BACKGROUND: The food-rich environment in which we live makes the regulation of food choices a very complex phenomenon determined by many factors, as well as their interactions. Much evidence suggests that the sensory perception of food can be considered as a central factor affecting individual food choices. Despite this, the approaches used to study the various food aspects usually do not distinguish between different types of food. METHODS: In the present study, a large and heterogeneous sample of 1149 participants aged 7-90 years was asked to judge food images that were labelled differently (i.e. Raw versus Cooked, Natural versus Transformed and Simple versus Complex) with respect to arousal, valence, typicality and familiarity. RESULTS: We observed that, across food dimensions (i.e., Raw versus Cooked, Natural versus Transformed and Simple versus Complex), arousal, valence and typicality judgments were principally affected by a subjective hunger level and gender (and their interaction) and, to a lesser extent, by age. CONCLUSIONS: As a whole, our findings suggest that the level of transformation (which includes cooking) and the complexity of a foodstuff could at least partially affect food processing, entailing that future research should also address these features.

Affective evaluation of food images according to stimulus and subject characteristics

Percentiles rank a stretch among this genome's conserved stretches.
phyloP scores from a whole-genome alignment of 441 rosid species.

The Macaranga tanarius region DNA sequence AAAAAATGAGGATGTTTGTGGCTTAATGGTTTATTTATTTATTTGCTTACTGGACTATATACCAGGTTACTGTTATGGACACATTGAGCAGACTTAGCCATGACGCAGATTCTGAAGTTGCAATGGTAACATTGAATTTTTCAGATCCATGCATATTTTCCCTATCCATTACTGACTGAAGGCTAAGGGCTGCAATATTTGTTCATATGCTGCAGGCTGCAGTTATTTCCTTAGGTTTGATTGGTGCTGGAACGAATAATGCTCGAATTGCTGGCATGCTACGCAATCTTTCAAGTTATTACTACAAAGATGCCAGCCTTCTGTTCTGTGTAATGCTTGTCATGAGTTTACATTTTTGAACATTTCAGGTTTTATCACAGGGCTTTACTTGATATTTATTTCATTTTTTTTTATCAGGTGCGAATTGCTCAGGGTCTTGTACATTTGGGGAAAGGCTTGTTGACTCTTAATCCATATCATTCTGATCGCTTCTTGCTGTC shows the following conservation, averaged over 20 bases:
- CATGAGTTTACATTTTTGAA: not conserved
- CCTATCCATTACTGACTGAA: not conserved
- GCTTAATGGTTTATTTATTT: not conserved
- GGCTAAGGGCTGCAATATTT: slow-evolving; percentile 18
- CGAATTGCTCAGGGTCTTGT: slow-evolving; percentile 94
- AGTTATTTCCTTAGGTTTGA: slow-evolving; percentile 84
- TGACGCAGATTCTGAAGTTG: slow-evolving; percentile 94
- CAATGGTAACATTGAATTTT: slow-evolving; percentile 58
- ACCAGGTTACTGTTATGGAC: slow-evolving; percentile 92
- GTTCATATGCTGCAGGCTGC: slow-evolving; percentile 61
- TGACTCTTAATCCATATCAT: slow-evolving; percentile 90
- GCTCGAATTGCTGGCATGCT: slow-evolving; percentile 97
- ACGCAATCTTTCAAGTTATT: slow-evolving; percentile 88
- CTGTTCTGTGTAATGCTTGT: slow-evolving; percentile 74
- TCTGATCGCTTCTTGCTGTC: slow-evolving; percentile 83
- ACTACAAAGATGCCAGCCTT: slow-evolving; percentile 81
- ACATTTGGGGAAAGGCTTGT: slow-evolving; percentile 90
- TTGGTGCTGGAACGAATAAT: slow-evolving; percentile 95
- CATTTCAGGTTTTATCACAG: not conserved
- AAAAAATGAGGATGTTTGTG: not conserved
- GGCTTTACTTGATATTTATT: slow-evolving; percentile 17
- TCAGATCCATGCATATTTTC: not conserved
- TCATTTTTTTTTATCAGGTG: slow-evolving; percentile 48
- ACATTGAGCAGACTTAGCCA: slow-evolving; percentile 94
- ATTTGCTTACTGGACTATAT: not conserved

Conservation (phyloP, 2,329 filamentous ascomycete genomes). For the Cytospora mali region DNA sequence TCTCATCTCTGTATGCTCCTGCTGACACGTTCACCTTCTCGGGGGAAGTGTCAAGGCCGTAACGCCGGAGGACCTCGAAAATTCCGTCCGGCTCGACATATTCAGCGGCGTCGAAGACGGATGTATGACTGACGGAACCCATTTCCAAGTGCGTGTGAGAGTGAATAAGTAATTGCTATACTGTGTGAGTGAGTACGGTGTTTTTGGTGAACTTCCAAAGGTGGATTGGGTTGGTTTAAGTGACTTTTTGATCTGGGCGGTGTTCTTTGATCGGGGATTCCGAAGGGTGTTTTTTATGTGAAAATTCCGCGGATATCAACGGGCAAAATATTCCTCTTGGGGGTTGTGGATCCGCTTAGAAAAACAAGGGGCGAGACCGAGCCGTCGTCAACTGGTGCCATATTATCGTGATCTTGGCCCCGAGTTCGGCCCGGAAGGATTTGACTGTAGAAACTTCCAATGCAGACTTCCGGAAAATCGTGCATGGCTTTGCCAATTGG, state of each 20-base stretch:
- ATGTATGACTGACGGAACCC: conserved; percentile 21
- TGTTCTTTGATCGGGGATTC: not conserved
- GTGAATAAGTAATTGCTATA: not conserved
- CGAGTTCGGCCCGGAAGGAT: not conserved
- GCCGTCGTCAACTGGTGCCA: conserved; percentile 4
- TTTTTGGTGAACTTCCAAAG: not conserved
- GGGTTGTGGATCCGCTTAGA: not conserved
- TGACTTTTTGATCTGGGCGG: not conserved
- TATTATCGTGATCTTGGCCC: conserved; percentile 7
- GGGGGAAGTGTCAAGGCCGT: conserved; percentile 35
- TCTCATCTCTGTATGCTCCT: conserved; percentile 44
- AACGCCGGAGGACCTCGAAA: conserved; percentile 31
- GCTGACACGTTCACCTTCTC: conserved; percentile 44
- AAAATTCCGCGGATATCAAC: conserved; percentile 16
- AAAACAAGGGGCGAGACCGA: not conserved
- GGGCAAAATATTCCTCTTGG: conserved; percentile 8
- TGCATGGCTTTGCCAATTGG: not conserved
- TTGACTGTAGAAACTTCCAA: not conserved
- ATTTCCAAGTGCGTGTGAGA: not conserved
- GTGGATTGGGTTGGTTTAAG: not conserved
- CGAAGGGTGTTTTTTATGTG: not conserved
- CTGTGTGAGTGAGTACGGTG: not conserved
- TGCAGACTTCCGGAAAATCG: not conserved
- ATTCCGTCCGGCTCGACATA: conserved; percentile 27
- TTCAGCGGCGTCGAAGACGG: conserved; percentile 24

Padulo C
;
Carlucci L;Marzoli D;Manippa V;Tommasi L;Saggino A;Brancucci A
2018

Abstract

BACKGROUND: The food-rich environment in which we live makes the regulation of food choices a very complex phenomenon determined by many factors, as well as their interactions. Much evidence suggests that the sensory perception of food can be considered as a central factor affecting individual food choices. Despite this, the approaches used to study the various food aspects usually do not distinguish between different types of food. METHODS: In the present study, a large and heterogeneous sample of 1149 participants aged 7-90 years was asked to judge food images that were labelled differently (i.e. Raw versus Cooked, Natural versus Transformed and Simple versus Complex) with respect to arousal, valence, typicality and familiarity. RESULTS: We observed that, across food dimensions (i.e., Raw versus Cooked, Natural versus Transformed and Simple versus Complex), arousal, valence and typicality judgments were principally affected by a subjective hunger level and gender (and their interaction) and, to a lesser extent, by age. CONCLUSIONS: As a whole, our findings suggest that the level of transformation (which includes cooking) and the complexity of a foodstuff could at least partially affect food processing, entailing that future research should also address these features.
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Utilizza questo identificativo per citare o creare un link a questo documento: http://hdl.handle.net/11564/692449
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